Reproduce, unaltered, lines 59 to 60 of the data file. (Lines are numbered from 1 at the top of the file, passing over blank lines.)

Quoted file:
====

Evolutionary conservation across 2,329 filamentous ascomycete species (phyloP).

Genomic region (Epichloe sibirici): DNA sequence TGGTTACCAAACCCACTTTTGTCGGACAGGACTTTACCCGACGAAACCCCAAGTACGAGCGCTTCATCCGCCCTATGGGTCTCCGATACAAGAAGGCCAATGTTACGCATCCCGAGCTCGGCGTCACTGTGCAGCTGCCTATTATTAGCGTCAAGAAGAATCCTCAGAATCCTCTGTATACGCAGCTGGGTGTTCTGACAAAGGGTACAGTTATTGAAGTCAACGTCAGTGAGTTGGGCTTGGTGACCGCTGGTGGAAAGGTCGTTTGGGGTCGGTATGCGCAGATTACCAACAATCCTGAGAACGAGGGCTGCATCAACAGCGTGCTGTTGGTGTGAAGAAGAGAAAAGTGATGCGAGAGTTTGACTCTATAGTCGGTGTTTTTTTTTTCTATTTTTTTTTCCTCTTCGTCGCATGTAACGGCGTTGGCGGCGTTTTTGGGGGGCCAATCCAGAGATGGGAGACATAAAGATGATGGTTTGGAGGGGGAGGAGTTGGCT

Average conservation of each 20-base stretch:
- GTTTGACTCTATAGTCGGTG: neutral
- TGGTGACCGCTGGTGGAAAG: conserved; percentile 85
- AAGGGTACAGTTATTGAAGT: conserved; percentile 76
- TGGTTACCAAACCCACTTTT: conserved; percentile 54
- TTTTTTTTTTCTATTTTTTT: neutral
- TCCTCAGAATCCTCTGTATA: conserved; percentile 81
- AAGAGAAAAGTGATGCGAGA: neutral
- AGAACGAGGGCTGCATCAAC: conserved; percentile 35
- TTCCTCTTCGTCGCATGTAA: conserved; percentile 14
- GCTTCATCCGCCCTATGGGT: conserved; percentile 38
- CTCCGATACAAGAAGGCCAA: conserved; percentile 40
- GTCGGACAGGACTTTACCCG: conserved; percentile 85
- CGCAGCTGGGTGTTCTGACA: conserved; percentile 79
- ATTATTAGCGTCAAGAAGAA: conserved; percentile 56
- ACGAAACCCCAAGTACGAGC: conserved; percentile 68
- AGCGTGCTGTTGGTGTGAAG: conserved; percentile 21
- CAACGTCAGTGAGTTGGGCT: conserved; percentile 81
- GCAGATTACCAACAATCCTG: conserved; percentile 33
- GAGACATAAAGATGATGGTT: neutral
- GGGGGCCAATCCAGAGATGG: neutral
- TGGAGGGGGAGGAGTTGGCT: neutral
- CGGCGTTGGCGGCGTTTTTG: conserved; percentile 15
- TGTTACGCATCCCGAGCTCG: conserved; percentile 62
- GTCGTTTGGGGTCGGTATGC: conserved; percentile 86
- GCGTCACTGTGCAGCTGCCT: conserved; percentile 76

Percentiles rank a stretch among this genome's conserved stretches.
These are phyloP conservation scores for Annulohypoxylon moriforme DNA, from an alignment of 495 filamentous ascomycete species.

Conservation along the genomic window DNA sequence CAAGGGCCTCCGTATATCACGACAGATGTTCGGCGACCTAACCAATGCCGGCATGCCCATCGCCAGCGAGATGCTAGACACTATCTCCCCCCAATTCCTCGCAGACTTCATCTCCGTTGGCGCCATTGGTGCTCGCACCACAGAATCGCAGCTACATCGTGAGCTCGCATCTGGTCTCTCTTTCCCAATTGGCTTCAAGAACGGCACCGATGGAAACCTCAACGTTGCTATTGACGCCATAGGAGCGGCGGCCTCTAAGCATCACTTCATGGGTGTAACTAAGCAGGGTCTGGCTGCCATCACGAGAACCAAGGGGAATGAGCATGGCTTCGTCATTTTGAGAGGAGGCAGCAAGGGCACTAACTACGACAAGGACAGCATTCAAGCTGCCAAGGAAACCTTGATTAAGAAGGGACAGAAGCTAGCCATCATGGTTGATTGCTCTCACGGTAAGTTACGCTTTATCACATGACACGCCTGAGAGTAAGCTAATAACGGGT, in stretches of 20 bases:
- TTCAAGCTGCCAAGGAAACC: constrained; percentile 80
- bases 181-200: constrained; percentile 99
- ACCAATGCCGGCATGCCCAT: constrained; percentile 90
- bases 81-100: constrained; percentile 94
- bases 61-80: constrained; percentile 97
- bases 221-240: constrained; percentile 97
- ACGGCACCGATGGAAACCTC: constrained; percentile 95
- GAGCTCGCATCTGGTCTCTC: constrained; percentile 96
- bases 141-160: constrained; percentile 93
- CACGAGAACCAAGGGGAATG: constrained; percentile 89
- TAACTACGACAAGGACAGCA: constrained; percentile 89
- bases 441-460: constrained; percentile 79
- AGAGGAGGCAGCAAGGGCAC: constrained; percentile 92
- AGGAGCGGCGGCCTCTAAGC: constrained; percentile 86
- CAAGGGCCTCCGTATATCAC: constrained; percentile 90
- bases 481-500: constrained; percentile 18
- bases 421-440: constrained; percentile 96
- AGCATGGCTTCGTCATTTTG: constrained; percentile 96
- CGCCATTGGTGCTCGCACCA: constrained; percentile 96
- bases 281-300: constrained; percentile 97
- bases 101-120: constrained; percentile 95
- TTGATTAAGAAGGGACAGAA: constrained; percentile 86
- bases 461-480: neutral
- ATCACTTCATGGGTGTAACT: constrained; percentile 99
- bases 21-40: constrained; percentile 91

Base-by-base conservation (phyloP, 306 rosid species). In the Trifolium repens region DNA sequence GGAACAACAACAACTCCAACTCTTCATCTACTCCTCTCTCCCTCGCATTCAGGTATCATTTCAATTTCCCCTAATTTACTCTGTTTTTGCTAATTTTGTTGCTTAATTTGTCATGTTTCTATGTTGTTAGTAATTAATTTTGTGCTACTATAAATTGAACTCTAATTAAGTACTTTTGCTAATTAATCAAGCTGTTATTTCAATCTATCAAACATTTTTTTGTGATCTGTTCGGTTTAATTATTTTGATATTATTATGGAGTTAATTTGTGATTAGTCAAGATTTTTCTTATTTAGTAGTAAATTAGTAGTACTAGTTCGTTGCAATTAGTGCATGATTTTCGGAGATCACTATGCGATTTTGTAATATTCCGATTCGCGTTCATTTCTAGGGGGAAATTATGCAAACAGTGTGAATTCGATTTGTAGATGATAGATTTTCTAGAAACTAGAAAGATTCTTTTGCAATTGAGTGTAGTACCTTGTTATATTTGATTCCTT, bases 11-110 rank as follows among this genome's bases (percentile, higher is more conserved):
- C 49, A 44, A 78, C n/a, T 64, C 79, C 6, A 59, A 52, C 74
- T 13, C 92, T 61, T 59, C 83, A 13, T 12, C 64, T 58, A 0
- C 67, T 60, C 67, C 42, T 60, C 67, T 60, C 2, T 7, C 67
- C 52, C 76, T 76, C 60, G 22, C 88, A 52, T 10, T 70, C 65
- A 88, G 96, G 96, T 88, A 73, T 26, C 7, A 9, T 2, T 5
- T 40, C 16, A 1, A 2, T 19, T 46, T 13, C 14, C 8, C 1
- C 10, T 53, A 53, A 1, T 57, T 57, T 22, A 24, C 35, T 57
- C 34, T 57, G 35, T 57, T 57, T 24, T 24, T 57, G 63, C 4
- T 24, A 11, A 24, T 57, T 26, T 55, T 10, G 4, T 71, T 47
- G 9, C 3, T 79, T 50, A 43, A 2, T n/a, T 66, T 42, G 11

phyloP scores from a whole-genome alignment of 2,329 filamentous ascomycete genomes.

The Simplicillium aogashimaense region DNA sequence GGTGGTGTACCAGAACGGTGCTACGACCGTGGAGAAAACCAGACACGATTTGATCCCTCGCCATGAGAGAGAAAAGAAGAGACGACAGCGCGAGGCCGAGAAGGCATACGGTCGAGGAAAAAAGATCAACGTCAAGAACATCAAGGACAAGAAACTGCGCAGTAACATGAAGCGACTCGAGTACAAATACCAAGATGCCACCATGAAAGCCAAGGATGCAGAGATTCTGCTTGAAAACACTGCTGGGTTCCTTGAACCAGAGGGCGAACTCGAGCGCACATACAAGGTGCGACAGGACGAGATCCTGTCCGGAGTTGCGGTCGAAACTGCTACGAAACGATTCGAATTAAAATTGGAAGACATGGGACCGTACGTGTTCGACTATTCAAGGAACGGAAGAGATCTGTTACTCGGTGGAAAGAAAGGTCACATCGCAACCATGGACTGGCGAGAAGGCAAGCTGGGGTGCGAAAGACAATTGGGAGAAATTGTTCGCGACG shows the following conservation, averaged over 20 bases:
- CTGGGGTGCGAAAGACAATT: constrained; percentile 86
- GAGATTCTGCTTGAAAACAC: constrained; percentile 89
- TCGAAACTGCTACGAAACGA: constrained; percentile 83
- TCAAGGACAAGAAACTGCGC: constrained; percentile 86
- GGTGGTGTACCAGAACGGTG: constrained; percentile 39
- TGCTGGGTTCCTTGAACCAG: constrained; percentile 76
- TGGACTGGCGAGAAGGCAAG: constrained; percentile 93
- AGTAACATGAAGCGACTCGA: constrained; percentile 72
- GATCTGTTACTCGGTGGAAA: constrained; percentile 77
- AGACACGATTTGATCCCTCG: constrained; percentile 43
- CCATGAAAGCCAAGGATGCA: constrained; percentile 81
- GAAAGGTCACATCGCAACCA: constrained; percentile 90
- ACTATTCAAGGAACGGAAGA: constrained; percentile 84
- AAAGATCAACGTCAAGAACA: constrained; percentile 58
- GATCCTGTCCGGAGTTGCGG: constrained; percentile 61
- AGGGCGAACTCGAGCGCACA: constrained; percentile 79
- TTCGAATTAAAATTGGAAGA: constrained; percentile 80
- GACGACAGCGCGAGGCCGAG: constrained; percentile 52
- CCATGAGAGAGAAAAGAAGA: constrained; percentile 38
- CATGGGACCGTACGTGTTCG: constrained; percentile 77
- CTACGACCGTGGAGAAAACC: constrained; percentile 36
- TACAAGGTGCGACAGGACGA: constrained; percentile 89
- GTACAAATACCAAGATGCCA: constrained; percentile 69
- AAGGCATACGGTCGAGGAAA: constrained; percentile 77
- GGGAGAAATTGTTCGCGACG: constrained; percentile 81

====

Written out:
- T 13, C 92, T 61, T 59, C 83, A 13, T 12, C 64, T 58, A 0
- C 67, T 60, C 67, C 42, T 60, C 67, T 60, C 2, T 7, C 67